My rating: 1 of 5 stars
There are two novels here, bumping against and getting in the way of each other, the one great and the other not so good. The great novel is a quite wonderful dystopia focusing on a UK ravaged by climate change, with the focus on deteriorating social cohesiveness and increasing anarchy as a result.
The not-so-great novel is a muddled psychological study of the impact of technology on human relations, which quickly devolves into a rather icky horror story that skips over the science in favour of lurid thrills and scares.
Given that the world depicted by Smythe is so constrained by the problems of climate change and crumbling social order, I found it difficult to comprehend how such a society could develop a technology as advanced as the Machine. Or what purpose it could serve.
And what is this war that the protagonist returns from so ravaged by? I think Iraq is mentioned vaguely at one point – it might have made more sense if the war had been of galactic origin, to be honest, with maybe the Machine a spoil of this interstellar conflict.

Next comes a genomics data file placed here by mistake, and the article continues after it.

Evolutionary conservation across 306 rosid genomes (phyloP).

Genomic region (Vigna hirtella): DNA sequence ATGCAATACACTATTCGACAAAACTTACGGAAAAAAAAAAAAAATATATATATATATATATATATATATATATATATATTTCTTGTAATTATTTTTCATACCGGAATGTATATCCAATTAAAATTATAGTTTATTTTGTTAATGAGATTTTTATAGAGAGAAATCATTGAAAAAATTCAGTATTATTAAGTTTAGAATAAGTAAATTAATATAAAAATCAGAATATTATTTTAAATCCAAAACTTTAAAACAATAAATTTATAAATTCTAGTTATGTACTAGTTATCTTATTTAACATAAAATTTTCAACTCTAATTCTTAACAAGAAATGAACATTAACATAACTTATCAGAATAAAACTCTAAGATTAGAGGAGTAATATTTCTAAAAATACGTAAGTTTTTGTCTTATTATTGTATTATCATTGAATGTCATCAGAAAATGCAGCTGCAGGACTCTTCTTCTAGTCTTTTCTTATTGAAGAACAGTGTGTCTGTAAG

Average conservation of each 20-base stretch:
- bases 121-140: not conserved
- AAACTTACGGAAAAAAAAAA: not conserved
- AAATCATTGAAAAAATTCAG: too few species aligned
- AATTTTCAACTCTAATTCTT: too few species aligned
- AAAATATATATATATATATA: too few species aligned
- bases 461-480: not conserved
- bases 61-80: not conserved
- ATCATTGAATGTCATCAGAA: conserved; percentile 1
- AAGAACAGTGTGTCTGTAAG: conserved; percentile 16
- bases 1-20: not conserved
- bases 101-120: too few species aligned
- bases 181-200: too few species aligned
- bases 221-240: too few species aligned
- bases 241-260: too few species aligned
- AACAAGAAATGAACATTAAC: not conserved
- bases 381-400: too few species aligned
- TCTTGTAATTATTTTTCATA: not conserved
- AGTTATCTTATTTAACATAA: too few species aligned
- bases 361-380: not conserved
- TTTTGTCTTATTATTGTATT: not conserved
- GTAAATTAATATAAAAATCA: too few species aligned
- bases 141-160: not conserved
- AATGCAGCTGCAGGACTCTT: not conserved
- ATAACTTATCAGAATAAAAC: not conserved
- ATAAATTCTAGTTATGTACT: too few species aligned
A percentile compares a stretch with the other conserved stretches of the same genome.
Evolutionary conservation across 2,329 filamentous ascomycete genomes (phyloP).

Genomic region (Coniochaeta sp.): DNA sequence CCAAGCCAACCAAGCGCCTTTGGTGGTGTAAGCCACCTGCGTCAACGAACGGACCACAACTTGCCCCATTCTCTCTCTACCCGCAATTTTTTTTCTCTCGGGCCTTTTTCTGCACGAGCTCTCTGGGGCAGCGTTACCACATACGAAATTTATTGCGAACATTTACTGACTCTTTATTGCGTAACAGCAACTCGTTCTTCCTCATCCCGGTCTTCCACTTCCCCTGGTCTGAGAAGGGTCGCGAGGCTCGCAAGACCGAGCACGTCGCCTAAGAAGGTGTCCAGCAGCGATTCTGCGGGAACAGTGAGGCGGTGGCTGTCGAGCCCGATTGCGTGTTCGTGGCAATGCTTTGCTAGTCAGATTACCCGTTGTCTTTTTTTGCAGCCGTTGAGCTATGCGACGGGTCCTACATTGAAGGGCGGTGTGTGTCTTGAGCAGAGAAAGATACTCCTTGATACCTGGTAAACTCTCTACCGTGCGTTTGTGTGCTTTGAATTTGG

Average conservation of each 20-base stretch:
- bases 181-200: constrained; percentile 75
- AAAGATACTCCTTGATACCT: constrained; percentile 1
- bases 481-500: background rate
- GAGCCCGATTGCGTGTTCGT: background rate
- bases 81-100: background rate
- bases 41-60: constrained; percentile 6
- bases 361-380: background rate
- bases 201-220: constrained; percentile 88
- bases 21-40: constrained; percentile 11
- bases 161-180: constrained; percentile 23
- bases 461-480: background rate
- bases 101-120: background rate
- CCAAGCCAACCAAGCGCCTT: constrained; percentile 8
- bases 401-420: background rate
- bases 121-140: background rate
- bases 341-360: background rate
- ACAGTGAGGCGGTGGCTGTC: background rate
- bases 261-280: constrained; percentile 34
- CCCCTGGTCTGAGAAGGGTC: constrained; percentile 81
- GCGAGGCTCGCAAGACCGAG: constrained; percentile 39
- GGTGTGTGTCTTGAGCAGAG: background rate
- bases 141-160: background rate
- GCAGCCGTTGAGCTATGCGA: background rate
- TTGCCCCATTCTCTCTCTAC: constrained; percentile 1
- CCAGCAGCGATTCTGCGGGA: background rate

And what exactly does the Machine do? I am still unsure, having finished the novel. A lot of reviews point to Frankenstein as an exemplar, but this is much more a zombie novel. I thought the bits alluding to a separate consciousness or dimensionality of the Machine, such as when Beth peers inside its workings and only sees endless darkness, was an attempt to elevate the novel to Lovecraftian mystery, but this is so disconnected from the main narrative that it hardly registers.
I also did not understand Beth’s connection to her abusive husband, and why she would want to resurrect him in the first place. Of course, the meta-ending throws everything that has transpired into question (this is not a spoiler, actually), but it turns out to be far more of a cop-out than the hard-boiled ending demanded by the initial rather straightforward narrative.
Ultimately this is a curious blend of Ballardian dystopic ennui and Stephen King gross-out horror that does not quite gel, and is quite emotionless to boot, and consequently more heavy-handed and distasteful than effective and fashionably depraved.
Still, Smythe is clearly a talented and adventurous writer, and I will definitely be on the lookout for his other books to see how he has evolved and matured.